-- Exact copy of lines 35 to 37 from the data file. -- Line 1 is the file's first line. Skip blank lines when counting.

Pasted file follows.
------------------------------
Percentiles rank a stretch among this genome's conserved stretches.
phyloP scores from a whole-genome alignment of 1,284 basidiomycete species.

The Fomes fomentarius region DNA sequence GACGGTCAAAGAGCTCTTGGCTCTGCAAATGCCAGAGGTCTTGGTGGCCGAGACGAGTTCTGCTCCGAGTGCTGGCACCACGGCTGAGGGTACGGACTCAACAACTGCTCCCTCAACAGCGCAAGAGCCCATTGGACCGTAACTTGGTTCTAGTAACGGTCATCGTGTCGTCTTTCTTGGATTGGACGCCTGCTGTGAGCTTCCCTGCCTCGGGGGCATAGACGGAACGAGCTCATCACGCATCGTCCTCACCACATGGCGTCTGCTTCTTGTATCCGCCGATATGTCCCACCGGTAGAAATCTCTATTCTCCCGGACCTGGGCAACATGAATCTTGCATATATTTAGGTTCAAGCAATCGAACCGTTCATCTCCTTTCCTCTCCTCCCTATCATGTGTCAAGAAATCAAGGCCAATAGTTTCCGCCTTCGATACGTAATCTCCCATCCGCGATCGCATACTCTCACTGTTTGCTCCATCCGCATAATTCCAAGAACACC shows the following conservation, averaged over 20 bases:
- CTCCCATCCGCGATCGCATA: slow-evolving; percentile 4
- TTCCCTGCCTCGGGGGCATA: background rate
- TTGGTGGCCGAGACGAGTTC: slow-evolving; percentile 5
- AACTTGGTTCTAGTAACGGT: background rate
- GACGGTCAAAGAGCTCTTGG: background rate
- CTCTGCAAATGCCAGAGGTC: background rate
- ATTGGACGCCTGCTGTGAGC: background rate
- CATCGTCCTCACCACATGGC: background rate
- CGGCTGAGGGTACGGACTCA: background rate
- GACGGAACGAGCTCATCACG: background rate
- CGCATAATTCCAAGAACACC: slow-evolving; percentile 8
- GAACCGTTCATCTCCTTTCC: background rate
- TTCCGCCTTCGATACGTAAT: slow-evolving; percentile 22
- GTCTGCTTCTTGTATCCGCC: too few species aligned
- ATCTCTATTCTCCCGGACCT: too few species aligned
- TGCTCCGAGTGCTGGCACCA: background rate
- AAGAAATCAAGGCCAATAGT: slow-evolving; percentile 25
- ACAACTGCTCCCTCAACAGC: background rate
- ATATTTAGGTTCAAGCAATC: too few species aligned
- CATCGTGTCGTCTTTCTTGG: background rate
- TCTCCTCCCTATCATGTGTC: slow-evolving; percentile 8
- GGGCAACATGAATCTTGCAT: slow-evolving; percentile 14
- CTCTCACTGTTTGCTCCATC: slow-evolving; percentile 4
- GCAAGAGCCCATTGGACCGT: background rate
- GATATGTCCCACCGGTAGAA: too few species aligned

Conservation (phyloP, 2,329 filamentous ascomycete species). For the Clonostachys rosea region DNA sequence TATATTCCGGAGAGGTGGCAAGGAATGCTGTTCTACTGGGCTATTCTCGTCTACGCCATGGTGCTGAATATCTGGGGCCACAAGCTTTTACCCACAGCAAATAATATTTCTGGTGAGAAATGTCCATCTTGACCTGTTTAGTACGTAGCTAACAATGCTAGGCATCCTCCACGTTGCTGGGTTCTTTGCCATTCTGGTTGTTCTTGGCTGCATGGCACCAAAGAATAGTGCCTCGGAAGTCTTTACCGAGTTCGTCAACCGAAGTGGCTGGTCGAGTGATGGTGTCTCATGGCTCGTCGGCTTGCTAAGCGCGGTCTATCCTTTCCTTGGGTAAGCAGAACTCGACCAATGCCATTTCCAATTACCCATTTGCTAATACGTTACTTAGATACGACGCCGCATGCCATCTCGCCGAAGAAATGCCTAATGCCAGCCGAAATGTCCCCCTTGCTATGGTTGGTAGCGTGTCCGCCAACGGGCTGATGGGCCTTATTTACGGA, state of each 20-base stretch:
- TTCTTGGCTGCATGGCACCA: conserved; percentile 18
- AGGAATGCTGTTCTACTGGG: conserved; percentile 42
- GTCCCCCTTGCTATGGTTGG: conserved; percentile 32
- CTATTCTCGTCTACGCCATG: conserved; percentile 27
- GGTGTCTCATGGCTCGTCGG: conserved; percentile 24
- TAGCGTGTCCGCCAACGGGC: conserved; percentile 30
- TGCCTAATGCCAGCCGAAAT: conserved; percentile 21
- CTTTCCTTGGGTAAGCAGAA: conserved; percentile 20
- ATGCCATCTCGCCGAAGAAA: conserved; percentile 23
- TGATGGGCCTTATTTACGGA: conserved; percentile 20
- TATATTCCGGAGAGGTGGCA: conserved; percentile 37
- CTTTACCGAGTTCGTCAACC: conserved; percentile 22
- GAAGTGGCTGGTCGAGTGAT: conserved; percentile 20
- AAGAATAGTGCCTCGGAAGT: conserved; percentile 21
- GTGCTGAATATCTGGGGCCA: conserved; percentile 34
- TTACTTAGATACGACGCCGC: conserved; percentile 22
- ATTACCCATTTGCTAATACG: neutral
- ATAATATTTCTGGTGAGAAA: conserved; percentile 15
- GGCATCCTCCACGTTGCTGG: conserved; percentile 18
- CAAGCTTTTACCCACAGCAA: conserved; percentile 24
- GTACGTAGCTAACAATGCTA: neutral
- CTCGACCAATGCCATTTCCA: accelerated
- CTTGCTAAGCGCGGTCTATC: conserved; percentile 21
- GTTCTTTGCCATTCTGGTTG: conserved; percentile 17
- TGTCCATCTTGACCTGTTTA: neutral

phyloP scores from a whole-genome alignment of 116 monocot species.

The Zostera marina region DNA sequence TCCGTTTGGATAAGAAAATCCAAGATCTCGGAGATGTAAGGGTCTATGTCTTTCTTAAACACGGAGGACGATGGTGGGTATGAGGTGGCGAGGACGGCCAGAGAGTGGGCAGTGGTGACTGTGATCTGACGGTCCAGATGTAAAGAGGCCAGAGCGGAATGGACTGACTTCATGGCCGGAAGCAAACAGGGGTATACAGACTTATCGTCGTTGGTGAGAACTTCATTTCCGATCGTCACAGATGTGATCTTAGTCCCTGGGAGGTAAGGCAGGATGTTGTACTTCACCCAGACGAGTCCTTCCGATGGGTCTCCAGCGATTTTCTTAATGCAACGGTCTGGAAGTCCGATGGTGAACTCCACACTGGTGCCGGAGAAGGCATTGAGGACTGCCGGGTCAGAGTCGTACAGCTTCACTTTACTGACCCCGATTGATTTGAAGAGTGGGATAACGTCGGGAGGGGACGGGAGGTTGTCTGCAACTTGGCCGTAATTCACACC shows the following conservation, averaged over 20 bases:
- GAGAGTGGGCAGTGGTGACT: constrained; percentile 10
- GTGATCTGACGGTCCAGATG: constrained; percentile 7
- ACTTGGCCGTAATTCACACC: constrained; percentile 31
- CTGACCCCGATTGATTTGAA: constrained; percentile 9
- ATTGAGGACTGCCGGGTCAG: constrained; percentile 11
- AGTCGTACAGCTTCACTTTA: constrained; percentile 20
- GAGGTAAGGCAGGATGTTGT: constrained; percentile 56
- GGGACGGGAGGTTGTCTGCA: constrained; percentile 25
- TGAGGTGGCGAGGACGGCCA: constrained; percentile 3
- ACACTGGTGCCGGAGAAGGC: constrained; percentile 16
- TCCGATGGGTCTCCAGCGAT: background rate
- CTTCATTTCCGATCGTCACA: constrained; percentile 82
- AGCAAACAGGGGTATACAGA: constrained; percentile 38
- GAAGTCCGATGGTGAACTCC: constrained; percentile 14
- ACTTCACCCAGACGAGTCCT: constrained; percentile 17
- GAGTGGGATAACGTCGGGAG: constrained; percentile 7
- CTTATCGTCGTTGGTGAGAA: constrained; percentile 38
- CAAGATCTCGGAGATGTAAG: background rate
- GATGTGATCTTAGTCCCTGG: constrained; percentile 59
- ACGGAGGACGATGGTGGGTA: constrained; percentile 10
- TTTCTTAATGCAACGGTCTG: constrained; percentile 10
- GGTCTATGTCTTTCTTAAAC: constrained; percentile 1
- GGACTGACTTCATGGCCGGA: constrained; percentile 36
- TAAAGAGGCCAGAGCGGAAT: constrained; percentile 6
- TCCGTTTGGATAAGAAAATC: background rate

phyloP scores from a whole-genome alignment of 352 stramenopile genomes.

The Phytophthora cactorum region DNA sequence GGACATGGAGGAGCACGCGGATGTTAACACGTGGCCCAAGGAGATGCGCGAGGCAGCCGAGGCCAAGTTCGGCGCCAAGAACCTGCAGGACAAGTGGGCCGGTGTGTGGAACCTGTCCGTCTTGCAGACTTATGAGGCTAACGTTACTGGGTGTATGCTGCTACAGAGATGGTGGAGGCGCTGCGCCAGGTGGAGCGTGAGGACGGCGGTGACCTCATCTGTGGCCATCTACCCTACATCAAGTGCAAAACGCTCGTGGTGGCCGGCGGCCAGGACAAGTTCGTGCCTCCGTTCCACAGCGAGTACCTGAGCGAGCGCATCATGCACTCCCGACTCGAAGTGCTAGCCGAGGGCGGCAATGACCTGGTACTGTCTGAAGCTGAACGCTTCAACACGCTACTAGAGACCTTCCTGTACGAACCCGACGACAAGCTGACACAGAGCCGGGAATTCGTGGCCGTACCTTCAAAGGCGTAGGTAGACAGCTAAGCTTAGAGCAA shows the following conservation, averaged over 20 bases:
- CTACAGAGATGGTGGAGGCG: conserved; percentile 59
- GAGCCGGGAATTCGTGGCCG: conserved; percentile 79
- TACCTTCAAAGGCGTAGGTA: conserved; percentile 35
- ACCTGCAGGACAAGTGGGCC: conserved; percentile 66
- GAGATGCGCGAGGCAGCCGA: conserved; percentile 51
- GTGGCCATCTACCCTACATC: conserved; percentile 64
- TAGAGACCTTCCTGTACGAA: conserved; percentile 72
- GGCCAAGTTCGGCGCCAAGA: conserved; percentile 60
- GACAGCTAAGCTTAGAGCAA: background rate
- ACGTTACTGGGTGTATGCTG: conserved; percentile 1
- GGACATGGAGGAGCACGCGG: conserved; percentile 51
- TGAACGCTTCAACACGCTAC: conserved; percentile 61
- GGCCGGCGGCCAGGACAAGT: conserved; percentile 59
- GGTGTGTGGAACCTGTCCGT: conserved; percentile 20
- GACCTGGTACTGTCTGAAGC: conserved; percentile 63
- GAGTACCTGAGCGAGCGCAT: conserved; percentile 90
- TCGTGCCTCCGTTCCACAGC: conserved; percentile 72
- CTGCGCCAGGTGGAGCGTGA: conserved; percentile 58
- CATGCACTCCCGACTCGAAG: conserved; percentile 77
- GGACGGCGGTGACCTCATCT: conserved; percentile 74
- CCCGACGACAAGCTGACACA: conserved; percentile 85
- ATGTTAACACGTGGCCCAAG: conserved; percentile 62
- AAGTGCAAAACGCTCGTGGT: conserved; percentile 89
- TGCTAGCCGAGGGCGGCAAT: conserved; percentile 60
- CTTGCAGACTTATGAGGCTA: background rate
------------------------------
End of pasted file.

- TAGCGTGTCCGCCAACGGGC: conserved; percentile 30
- TGCCTAATGCCAGCCGAAAT: conserved; percentile 21
- CTTTCCTTGGGTAAGCAGAA: conserved; percentile 20